Compiled by Savithri Rodrigo


Nimesha Silva moots new education avenues to expand the youth skill set

Q: What’s the good, the bad and the ugly here in Sri Lanka?

A: The diverse and rich culture, great history with commendable technology that surprises scientists even today, a geographical location on the axis of the maritime Silk Route that facilitates manifold aspects of international trade and an abundance of natural resources represent the good of my country.

A lack of astute national policies governing important sectors including national security, education, and law and order are the negatives, while political and ethnic divisions continue to be an ugly reality that must be overcome.

Q: In your opinion, what are the challenges facing the country today?

A: COVID-19 – and its impacts on society and the economy – is a challenge.

While the government and authorities have taken precautions to limit the spread of the disease, aligning the public mindset to follow instructions has been a challenge although the citizenry can use this time to instil discipline among society, which is the silver lining in what is a dark cloud.

Development of social and economic infrastructure is challenging too, as are the political and ethnic divisions among Sri Lankans to varying degrees. As an emerging economy, Sri Lanka also faces technological and environmental challenges.

Q: What changes do you observe in the spheres of education and environmental sustainability?

A: The increased use of technology has led to an improvement in the quality of education with better access to learning facilities. Creating more opportunities for higher education by adding vocational streams to conventional avenues – instead of relying on the district quota system – presents new hope.

In terms of environmental sustainability, businesses are embracing eco-friendly production processes while government is promoting environmentally responsible renewable energy options. Tax waivers on electric cars and concessionary bank loans for solar power are good examples.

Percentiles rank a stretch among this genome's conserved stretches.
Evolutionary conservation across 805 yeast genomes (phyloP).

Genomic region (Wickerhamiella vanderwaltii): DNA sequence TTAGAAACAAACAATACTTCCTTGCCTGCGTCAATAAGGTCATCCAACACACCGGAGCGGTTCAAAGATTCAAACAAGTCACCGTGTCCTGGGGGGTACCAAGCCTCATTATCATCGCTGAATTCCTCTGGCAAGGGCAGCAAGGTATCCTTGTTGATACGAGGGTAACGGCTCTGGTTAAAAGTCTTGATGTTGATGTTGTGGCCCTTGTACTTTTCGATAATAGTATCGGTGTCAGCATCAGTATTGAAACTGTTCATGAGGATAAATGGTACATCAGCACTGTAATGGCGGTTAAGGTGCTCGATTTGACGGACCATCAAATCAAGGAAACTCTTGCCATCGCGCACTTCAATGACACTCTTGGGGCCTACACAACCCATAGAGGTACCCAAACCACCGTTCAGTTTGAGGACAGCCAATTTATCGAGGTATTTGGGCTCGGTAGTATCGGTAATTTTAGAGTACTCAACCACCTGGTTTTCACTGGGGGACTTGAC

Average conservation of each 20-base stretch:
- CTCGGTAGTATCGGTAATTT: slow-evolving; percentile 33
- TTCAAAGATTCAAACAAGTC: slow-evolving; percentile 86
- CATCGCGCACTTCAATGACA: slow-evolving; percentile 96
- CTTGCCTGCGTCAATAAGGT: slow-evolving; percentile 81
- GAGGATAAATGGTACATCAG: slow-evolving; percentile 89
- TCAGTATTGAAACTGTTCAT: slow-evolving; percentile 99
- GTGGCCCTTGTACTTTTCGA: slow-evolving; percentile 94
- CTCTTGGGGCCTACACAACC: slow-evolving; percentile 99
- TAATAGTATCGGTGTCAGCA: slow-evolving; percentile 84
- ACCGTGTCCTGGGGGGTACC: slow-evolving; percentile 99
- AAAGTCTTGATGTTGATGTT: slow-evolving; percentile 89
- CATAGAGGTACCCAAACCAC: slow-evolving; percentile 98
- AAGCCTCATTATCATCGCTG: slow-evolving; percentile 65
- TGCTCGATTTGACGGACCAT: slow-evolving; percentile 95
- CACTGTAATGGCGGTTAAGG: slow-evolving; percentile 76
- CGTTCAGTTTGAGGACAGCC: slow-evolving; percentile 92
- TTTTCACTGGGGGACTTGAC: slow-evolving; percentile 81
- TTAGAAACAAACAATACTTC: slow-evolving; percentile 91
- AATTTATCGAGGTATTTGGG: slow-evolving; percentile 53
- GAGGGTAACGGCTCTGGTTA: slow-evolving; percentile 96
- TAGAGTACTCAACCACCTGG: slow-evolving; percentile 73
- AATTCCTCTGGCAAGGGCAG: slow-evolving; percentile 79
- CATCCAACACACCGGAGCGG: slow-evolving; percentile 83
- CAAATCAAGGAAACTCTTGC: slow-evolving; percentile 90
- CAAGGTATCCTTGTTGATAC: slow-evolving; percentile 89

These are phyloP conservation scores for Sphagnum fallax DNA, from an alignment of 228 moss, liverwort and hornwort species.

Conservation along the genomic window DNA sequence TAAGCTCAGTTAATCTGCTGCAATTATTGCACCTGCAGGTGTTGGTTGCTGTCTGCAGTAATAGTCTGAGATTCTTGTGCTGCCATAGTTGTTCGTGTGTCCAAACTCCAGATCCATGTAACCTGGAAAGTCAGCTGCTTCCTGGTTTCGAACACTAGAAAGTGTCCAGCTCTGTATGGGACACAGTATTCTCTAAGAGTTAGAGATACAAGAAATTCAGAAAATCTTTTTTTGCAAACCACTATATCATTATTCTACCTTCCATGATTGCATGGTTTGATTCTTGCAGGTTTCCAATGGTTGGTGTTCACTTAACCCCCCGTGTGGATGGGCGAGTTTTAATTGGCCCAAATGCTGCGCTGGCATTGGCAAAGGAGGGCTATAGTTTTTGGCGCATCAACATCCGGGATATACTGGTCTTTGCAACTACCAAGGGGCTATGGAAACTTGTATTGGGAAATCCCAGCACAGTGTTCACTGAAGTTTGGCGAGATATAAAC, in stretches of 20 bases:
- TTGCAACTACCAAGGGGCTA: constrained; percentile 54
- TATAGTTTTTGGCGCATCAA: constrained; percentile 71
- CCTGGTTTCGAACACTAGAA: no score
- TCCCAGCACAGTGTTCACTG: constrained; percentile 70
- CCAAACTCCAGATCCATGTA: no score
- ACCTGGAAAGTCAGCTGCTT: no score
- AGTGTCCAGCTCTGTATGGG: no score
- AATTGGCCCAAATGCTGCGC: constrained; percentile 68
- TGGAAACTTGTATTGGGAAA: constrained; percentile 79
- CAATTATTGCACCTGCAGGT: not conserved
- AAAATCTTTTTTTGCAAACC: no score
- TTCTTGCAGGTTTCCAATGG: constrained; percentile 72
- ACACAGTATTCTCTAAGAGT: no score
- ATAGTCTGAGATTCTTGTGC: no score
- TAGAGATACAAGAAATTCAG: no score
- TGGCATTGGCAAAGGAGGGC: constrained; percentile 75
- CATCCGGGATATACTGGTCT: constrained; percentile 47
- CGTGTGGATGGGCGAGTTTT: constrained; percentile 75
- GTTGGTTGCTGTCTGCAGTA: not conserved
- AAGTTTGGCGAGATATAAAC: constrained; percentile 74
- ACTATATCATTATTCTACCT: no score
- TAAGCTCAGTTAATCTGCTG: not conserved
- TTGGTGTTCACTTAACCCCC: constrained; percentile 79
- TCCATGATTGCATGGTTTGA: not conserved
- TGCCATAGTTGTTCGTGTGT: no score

Q: Could you outline the opportunities available to young Sri Lankans such as yourself?

A: The expansion of additional higher educational avenues will produce young minds with a broader skill set, prompting a vast spectrum of professional career paths for Sri Lankan youth.

Knowledge based economy initiatives will empower young professionals to be part of a broader global industry.

It is imperative that qualified professionals are involved in improving the state administration mechanism and offered recognition, thereby making them a vital facet of the country’s development.

Q: So do we have young leaders to take the country forward and what traits should they possess?

A: We certainly do although a vacuum of pathways and mechanisms exists in terms of grooming the potential of future leaders. In the absence of such mechanisms, individuals with less noble motives and different political agendas end up in leadership positions.

Leadership development programmes for potential national leaders will prepare them to take on the challenges of national leadership. These leaders must possess respect and love for, and pride in, their country, people and culture; uphold human values and meritocracy; and be transparent, responsible and accountable.

Q: So what’s the good, the bad and the ugly of the world we live in?

A: Rapid advancement of technology leads to positive developments in numerous fields including healthcare, education, communications and infrastructure.

However, war, famine, poverty and global warming are negatives that cannot be ignored. While steps are being taken to minimise them, what’s ugly is that it is possibly too little too late – an ugly truth that we must face.

Q: Do the present world leaders live up to your expectations? And if not, where do they fall short?

A: World leaders do not exhibit sufficient consideration of the global impact of their actions, failing to lead people to the change humanity requires.

They don’t seem to have much regard for the value of human life, lack responsibility, and are inconsiderate regarding the severity of global warming, climate change and impacts prompted by the destruction of natural resources.

Q: And how do you view the growing importance of social media today?

A: It is an important platform for social interaction, communication and connection among communities, providing access to create, share and disseminate news and information. The benefits are numerous including spreading awareness on vital issues among netizens.

But there are inherent problems (e.g. cybersecurity and addiction). That said, this is a choice to be made by individuals – do you reap the benefits of social media or fall prey to its negatives?